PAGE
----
Would you like to experience the joyous insanity of Carnaval in Rio, but then find an out-of-the-way idyllic spot to recover? Or maybe you would enjoy a trip that splits your time between an adventure in the Amazonian rainforest and time spent relaxing on pristine beaches? If so, you should explore Ilha Grande (“Big Island”) – the third largest oceanic island off the coast of Brazil, about 150 km. from Rio de Janeiro in the district of Angra dos Reis.
Ilha Grande is known for its spectacular beaches and lushly forested mountainous landscape. But don’t expect to be pampered in luxury on this island. The entire island is part of an Environmental Protection Area (EPA) called Tamoios, and as such has very minimal development on it. In fact, there are no roads around the island – only 150 km. or so of hiking paths. There are a few roads in the main town of Abrao, but they are sand, or at best cobblestone. And in any case, cars are forbidden. To travel around the 190 sq. km. area of this island to visit the half a dozen coves and over 100 beaches, you have to either hike or mountain bike through the rain forest, or take a boat. Most people like to hike to a favorite beach, and then, after refreshing themselves in the pristine waters, catch a boat ride back to Abrao, where the majority of hotels and hostels are located.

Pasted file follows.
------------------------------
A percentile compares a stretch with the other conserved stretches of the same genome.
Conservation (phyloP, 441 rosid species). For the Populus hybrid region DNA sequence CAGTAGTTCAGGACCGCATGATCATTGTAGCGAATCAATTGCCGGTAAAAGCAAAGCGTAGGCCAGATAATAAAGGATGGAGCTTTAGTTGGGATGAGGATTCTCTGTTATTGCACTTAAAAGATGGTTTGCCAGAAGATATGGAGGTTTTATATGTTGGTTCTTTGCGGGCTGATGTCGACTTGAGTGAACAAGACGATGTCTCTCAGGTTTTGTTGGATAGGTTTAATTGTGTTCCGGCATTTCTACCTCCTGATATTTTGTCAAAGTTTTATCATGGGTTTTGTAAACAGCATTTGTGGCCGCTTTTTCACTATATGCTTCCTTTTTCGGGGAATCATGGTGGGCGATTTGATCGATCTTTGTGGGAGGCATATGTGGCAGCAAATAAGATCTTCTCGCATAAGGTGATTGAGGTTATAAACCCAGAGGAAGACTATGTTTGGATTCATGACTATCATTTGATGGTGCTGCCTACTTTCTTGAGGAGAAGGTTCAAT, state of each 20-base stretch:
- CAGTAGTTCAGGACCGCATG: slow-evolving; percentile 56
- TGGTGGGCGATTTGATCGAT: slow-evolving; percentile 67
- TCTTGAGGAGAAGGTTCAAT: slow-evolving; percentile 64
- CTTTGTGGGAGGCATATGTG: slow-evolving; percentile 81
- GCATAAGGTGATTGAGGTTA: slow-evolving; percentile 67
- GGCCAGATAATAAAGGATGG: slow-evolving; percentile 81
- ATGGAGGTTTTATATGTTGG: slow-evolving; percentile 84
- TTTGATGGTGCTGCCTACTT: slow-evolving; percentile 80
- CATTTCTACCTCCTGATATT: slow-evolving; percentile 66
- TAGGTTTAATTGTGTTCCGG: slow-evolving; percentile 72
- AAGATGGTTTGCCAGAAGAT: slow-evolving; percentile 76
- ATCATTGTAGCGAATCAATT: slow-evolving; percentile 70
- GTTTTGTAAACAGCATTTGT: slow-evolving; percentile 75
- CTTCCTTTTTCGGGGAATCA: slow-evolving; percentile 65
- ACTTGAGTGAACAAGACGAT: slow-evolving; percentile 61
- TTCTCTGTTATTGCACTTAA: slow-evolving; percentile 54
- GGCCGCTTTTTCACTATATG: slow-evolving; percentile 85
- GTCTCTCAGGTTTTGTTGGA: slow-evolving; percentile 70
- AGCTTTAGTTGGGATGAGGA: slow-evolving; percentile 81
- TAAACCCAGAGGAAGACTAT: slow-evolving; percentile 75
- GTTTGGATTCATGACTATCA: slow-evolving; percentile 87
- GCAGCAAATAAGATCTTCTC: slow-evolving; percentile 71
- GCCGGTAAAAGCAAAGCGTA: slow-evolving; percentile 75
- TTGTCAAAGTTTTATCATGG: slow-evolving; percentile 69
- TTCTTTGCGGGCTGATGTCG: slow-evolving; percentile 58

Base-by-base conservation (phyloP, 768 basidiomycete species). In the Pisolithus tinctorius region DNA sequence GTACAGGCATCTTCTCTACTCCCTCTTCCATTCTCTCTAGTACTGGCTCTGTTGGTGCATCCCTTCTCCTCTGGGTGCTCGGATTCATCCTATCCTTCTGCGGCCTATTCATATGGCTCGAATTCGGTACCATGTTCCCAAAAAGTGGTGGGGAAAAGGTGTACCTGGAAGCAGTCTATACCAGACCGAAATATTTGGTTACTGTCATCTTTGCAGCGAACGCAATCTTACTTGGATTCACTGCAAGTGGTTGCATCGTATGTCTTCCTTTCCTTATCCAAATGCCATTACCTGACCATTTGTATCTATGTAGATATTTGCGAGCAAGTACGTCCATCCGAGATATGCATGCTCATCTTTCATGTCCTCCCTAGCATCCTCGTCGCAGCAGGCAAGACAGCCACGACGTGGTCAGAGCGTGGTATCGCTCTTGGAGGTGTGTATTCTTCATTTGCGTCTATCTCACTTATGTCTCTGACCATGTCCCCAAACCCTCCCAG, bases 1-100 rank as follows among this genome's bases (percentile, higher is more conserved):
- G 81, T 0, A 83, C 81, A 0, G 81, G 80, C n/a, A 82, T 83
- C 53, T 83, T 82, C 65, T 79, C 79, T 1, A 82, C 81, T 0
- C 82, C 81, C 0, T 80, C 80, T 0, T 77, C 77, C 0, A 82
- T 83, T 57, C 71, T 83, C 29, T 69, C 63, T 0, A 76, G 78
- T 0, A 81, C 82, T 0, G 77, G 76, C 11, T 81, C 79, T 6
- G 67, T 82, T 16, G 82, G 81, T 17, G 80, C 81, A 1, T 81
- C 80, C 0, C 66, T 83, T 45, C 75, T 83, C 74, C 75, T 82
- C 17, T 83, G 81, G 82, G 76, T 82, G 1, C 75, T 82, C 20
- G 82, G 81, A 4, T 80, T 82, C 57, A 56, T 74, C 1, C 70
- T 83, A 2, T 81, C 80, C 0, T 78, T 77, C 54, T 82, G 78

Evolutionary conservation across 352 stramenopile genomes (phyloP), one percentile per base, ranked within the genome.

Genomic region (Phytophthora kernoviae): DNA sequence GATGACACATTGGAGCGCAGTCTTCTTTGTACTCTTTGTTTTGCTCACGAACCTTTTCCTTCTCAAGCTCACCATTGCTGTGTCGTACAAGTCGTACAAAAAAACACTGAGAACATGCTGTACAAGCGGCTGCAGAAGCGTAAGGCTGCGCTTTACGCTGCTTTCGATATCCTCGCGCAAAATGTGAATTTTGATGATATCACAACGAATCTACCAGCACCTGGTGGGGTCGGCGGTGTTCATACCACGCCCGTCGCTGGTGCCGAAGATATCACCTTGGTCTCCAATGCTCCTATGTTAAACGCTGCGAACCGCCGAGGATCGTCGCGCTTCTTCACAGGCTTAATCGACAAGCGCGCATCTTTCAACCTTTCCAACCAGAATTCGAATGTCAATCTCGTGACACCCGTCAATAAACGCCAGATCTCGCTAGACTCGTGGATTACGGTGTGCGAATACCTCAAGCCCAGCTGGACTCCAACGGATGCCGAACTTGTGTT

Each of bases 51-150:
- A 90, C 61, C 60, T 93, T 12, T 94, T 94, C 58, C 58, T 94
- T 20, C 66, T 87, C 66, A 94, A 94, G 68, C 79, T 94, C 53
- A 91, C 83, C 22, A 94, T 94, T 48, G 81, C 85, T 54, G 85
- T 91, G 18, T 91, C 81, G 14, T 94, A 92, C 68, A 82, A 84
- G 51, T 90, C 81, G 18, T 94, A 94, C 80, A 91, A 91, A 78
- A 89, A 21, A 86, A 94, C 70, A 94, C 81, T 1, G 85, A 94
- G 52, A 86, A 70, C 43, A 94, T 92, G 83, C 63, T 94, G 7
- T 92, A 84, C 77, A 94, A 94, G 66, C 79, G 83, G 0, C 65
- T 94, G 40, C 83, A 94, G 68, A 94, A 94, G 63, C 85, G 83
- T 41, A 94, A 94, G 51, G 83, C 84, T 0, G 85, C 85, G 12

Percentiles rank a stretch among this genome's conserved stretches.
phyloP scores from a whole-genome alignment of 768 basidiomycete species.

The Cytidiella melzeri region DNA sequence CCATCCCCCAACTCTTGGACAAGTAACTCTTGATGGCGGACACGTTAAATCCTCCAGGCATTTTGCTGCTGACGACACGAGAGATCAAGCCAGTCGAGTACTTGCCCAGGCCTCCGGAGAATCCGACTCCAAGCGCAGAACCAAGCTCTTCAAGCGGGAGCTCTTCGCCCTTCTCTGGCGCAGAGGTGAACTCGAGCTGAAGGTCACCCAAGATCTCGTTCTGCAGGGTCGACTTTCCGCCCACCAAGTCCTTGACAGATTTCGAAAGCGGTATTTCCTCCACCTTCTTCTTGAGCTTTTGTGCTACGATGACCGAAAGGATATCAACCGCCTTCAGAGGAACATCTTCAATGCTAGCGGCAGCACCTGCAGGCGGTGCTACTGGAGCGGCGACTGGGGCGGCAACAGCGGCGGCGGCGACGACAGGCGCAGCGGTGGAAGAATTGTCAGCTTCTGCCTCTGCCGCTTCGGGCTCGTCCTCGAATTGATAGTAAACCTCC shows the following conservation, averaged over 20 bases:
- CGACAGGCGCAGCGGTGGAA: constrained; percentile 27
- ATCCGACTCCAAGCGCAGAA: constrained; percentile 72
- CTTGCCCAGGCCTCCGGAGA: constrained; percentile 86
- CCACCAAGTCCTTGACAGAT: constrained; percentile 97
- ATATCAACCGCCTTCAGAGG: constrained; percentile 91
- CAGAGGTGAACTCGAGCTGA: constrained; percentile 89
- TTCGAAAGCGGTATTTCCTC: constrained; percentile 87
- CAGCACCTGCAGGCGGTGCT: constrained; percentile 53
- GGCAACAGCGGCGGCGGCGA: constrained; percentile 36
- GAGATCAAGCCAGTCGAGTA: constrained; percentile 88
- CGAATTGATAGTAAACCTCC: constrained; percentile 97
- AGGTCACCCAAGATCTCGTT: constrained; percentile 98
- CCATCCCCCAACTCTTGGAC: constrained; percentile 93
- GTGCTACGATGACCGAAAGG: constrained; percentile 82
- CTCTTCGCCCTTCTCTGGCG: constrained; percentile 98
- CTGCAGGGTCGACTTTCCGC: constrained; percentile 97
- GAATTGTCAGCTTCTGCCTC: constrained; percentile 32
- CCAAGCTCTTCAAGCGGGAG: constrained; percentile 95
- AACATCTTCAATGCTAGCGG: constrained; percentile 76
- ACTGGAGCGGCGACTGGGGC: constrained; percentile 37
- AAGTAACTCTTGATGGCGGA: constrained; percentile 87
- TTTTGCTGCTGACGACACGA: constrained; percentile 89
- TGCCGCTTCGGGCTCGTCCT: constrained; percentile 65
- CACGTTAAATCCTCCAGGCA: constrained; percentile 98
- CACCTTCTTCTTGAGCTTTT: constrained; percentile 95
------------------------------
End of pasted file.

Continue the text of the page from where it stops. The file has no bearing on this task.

Ilha Grande is also a popular destination for avid scuba divers because the Ilha Grande Bay has one of the largest shipwreck concentrations in the world. The island’s history is replete with stories of pirates, slave trading, fishing tragedies, etc. And the number of boats sunk in the Bay seems to match the number of stories! There is also some good wall diving on the outer side of Jorge Grego island (a rocky outcrop off the coast of Ilha Grande) and cave diving at Gruta de Acaia. But there are also many, many other dive sites – both for novices and for advanced divers. Both snorkelers and divers may enjoy seeing an amazing variety of tropical fish, manta rays, octopus and even sea turtles and dolphins. And if you’re really lucky, you may just spot a Magellanic penguin or possibly even a Southern right whale!
When you’ve had your fill of nature for the day – either in the rainforest or in the water, then you can just “chill” swinging in a hammock on the balcony of your “pousada” as you listen to someone strumming a guitar on the beach. And you’ll wonder why more people haven’t found their way to this idyllic island with over 100 beaches… but you’ll be very glad they haven’t.
Note: no promotional consideration was provided or paid for this article.